It may be helpful to look at the chemistry of a new drug. Comparing the chemical structure of a new drug with existing drugs may help give an impression of what kind of effects may evolve. This comparison should not be limited to drugs which are marketed for the same indication. (See Box 8.12 for examples).
Box 8.12 Examples of how a drug’s chemical structure can explain its effects
Example 1. In 1990/91 torsade de pointes was reported in connection with the urinary incontinence drug terodiline.
The German bulletin arznei-telegramm realised that terodiline was chemically very close to the antiarrhythmic drug prenylamine which had been withdrawn from the market 10 years earlier because of fatal arrhythmias. After publication of the similarity in the drug structures and the suspicion of parallel adverse effects (arznei-telegramm 1991; no 8: 65) the company withdrew terodiline from the market immediately (arznei-telegramm 1991; no.9: 79). The manufacturer had not been aware of the chemical affinity of the two drugs before this.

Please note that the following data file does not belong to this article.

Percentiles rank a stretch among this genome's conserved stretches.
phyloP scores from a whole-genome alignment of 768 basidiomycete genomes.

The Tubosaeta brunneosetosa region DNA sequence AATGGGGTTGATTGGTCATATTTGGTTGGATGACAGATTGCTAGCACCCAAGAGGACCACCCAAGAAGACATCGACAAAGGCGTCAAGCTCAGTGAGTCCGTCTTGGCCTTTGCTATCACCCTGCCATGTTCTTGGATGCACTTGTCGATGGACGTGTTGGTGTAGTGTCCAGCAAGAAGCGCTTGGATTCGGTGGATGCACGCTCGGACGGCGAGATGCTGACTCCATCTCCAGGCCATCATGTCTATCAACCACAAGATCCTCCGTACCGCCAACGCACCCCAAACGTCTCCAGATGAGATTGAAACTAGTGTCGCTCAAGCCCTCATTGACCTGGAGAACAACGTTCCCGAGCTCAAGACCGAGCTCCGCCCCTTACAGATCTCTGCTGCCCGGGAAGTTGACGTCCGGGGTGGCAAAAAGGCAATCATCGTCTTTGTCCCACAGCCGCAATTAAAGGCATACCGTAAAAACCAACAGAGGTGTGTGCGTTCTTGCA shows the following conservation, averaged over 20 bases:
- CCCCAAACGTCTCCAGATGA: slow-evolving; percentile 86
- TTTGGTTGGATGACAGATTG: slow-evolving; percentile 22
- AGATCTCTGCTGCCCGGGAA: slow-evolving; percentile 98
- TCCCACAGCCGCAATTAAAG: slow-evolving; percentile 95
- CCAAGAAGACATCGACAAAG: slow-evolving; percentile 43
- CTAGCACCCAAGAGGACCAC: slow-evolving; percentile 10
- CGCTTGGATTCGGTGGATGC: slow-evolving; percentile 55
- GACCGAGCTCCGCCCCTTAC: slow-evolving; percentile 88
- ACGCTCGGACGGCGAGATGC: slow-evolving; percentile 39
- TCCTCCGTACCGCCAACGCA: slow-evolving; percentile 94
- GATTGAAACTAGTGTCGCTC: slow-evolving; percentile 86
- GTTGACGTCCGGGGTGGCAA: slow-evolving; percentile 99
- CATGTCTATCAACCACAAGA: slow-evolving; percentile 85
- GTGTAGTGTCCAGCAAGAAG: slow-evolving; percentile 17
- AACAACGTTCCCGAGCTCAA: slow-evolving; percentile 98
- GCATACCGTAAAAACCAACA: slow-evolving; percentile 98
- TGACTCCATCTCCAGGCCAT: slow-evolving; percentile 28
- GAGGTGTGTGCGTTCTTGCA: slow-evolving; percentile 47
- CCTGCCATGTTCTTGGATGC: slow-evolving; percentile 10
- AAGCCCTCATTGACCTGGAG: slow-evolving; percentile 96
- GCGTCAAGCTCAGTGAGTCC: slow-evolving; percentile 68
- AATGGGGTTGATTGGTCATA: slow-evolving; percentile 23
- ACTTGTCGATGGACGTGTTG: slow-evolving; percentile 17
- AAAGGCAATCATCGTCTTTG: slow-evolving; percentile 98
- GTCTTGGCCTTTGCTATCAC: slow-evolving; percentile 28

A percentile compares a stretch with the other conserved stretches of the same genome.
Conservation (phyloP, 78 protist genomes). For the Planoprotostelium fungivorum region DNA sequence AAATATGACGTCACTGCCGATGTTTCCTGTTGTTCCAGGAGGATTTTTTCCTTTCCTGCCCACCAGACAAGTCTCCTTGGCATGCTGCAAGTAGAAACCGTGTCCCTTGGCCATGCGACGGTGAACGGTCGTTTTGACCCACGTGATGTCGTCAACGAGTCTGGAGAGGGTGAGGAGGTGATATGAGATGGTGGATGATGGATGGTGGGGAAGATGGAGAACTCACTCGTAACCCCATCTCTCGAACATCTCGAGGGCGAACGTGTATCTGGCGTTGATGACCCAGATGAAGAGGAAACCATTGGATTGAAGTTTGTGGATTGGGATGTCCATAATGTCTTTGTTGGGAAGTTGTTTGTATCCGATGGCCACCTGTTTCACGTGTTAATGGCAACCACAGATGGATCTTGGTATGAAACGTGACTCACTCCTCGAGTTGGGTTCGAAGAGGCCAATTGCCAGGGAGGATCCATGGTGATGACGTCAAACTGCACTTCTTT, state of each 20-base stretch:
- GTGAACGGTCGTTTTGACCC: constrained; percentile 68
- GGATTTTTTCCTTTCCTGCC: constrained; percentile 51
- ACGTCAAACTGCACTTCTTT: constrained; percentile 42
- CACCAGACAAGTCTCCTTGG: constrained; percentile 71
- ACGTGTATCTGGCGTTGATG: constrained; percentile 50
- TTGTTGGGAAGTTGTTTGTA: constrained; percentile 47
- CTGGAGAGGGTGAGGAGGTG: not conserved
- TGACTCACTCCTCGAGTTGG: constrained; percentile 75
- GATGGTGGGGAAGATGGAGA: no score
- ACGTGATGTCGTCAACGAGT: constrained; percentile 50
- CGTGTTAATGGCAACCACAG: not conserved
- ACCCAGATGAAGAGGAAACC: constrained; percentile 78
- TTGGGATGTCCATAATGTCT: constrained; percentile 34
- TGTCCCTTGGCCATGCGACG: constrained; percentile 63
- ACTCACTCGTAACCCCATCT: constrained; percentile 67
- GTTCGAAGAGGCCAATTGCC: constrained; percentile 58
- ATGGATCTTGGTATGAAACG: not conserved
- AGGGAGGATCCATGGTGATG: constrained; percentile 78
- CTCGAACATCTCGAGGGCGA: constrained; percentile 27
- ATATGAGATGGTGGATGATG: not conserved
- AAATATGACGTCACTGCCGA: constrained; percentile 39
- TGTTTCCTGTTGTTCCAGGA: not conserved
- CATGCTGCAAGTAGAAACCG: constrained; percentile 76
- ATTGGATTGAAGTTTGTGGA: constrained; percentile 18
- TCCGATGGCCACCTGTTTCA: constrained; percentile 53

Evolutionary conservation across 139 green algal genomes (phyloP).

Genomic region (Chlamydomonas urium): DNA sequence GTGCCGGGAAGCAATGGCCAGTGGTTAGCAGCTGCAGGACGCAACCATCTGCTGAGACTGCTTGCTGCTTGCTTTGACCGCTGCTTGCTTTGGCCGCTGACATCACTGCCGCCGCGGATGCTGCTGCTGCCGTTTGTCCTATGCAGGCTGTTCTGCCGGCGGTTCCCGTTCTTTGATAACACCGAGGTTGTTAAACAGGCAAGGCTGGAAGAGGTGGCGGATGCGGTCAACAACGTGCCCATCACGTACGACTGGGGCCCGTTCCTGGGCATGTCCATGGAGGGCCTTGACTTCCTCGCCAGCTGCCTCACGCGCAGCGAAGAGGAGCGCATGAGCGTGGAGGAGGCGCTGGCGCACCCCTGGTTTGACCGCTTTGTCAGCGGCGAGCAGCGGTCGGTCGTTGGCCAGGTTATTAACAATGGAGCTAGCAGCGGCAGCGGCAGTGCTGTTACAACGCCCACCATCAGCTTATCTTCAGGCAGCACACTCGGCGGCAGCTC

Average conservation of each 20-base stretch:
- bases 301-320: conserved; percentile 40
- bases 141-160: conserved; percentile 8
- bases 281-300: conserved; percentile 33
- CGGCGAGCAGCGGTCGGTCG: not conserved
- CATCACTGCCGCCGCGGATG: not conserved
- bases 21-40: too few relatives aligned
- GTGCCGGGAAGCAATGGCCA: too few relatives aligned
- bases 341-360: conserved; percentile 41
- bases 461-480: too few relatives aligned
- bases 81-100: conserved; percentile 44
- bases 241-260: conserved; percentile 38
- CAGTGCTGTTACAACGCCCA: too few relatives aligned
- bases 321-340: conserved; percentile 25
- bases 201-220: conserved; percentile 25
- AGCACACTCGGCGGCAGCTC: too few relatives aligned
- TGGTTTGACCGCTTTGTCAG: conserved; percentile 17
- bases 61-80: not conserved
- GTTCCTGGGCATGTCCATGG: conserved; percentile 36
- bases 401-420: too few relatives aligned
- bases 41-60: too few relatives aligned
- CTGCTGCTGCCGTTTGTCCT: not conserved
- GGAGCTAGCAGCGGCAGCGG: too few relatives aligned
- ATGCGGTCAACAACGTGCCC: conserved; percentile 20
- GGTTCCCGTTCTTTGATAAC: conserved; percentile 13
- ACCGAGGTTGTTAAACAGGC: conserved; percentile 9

Example 2. Atomoxetine is now approved for attention deficit hyperactivity disorder. It had previously been in clinical tests under the International Nonproprietary Name tomoxetine as an antidepressant drug. Atomoxetine has a lot of similarities in chemical structure with serotonin re-uptake inhibitors, like fluoxetine. This may help in understanding and assessing some of the adverse drug reactions, such as aggressive behaviour, which is seen with both drugs [arznei-telegramm 2005; 36: 33-4.].
Contributed by Wolfgang Becker-Brueser, arznei-telegramm, Germany